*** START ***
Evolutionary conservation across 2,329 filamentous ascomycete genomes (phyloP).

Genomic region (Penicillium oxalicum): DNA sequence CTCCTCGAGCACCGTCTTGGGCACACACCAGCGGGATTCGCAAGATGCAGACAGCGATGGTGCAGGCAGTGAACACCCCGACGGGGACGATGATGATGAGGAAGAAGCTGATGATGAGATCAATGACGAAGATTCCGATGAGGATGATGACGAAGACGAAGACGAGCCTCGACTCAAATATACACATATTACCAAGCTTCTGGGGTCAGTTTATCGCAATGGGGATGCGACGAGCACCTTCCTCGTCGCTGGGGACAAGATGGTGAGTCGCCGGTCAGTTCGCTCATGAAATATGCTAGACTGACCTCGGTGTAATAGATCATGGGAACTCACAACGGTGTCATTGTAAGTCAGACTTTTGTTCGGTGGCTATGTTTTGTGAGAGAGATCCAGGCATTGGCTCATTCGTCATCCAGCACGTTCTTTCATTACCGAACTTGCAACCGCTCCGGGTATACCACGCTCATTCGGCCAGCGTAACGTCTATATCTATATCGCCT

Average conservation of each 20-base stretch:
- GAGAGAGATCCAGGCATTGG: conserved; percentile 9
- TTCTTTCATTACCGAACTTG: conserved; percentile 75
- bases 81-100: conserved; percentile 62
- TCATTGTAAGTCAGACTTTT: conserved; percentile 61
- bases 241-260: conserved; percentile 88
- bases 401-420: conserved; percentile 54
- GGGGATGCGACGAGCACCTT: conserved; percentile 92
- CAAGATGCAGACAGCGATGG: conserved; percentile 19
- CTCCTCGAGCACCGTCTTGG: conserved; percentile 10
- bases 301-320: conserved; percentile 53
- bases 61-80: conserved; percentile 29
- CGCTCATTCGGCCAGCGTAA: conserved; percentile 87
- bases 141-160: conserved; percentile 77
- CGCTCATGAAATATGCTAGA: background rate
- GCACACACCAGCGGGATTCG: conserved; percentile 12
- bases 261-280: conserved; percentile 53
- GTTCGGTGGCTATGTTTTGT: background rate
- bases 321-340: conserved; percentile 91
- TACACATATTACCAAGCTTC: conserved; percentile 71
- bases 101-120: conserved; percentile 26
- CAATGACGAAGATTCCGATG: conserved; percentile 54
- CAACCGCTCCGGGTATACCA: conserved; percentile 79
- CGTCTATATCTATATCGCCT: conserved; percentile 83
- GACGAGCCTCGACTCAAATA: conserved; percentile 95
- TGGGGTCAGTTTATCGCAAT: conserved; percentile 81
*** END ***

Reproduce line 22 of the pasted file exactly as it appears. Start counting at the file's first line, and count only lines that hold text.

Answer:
- TACACATATTACCAAGCTTC: conserved; percentile 71